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How does steinbeck's description of slim suggest that he carries authority amongst the...

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vanzcooper | Student, Grade 9 | eNotes Newbie

Posted July 5, 2011 at 5:40 AM via web

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How does steinbeck's description of slim suggest that he carries authority amongst the men? what do you think about the language which steinbeck uses to describe him?

Of mice and men

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Michelle Ossa | College Teacher | (Level 3) Educator Emeritus

Posted July 5, 2011 at 7:18 AM (Answer #2)

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One of the most salient descriptors that Steinbeck uses to describe Slim can be found when he first enters the story and is described as "the prince of the farm." Those are highly contrasting words, when compared to the atmosphere of dirt, heat, poverty, and desolation that Steinbeck effectively creates as a background for the story.

Steinbeck makes Slim stick out from the rest of the farm hands by awarding him the ability to adapt, and excel. He is the most dedicated of all farm hands, presumably the most precise and hard-working, and he displays a positive attitude even towards the end when he has to console George for killing Lennie.

Slim also dedicated his time effectively to the other farmhands. He had a versatility of conversation, a capacity to listen to others, and "god-like eyes" that seemed to enthrall those who spoke to him. What Slim really had was a lot of charisma: It is not that he spoke better than anyone, or knew more (although it is said in his description that his ears had heard more than the average ear). It is the fact that his charisma made others listen to him, and come to him as they would come to a leader.

The charms and eloquence of Slim are a welcome and refreshing change of pace to the otherwise dull and heavy daily life of the farm. He is the folio of just about every character, and he represents the hope and faith that everyone else seems to lack.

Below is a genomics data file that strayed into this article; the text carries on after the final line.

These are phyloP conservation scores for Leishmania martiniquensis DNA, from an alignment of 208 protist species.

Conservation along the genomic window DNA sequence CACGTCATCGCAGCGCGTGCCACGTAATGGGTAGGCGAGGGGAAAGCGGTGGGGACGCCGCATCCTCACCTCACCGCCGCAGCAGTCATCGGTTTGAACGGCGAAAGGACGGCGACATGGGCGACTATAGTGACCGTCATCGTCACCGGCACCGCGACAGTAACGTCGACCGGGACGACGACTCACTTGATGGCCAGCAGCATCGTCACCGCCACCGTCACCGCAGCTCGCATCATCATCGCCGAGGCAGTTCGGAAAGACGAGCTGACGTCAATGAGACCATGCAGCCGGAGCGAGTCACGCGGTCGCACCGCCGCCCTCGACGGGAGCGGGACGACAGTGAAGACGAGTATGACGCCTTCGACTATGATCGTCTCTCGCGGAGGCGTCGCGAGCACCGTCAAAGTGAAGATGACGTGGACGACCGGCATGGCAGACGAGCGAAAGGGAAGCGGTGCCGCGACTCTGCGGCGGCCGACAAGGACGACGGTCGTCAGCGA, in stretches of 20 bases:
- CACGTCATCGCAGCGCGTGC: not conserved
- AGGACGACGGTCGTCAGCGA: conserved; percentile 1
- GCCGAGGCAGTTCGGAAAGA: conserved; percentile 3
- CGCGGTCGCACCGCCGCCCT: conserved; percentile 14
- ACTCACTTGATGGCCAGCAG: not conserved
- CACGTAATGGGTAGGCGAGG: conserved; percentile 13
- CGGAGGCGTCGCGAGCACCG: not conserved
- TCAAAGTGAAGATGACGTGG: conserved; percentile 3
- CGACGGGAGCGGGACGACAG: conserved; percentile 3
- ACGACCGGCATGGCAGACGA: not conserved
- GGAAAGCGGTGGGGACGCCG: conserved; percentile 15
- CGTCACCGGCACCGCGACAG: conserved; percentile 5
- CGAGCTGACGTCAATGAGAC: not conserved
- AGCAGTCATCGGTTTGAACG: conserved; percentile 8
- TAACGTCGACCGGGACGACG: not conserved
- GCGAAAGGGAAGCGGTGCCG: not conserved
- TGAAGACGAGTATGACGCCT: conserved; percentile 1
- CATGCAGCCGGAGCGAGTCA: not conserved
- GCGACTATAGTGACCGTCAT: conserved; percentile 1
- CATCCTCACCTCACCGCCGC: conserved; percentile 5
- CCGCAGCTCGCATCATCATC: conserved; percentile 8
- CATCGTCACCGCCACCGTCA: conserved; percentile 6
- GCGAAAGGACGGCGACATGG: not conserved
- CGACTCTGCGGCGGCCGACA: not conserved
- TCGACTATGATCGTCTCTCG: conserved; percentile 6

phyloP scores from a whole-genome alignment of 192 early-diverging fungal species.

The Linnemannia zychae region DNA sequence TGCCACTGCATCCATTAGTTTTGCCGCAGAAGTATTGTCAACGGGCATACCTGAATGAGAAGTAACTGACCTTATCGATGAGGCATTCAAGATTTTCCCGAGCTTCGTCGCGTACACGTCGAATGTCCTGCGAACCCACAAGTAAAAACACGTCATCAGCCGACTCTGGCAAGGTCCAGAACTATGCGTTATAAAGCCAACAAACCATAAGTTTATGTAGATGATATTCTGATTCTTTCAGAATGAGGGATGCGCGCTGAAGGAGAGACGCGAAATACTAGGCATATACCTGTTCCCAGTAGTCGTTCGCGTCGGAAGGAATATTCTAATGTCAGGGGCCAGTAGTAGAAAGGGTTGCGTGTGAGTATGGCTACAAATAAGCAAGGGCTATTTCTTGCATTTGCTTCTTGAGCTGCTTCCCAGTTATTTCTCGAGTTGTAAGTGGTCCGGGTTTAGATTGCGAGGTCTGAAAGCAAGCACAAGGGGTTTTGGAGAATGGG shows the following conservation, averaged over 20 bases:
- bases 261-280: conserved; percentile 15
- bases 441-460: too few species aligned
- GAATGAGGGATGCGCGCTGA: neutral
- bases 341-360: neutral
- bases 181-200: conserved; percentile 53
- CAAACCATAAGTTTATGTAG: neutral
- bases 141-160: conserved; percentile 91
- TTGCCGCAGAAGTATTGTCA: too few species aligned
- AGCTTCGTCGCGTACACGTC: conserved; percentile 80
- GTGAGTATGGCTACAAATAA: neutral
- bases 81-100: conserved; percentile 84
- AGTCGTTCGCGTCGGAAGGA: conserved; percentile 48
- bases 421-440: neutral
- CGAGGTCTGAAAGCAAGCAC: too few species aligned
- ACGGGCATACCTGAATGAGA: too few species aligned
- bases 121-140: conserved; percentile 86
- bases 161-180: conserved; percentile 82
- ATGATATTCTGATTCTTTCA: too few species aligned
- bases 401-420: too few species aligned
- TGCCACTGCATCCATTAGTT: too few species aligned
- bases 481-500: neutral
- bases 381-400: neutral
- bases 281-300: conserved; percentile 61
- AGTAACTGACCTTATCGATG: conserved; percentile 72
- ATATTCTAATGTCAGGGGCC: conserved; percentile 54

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litteacher8 | Middle School Teacher | (Level 1) Distinguished Educator

Posted July 27, 2011 at 1:49 AM (Answer #3)

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I think you are talking about Slim.  Among migrant workers, the owner or manager had supreme authority.  He was harsh and even cruel to the men.  He did not associate with them, laugh or joke with them, or live near them.  He is more educated than the workers, and sometimes talks above their heads.

 

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mwestwood | College Teacher | (Level 3) Distinguished Educator

Posted August 27, 2011 at 5:13 PM (Answer #4)

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Slim is not the owner or manager of the barley ranch at which George and Lennie work. In John Steinbeck's Of Mice and Men, Slim is the mule skinner, capable of driving twenty mules with a single rein.  He is described as having a quality of majesty

only achieved by royalty and master craftsmen. He was a jerkline skinner, the prince of the ranch....His authority was so great that his word was taken on any subject, be it politics or love....His ear heard more than was said to him, and his slow speech had overtones not of thought, but of understanding beyond thought.

Clearly Slim is a superior being, with his "god-like eyes" and his sublime qualities.  And, yet, he is able to communicate with the men, understanding their conflicts and desires.  For, it is Slim who consoles George after his shooting of Lennie, "You hadda, George."

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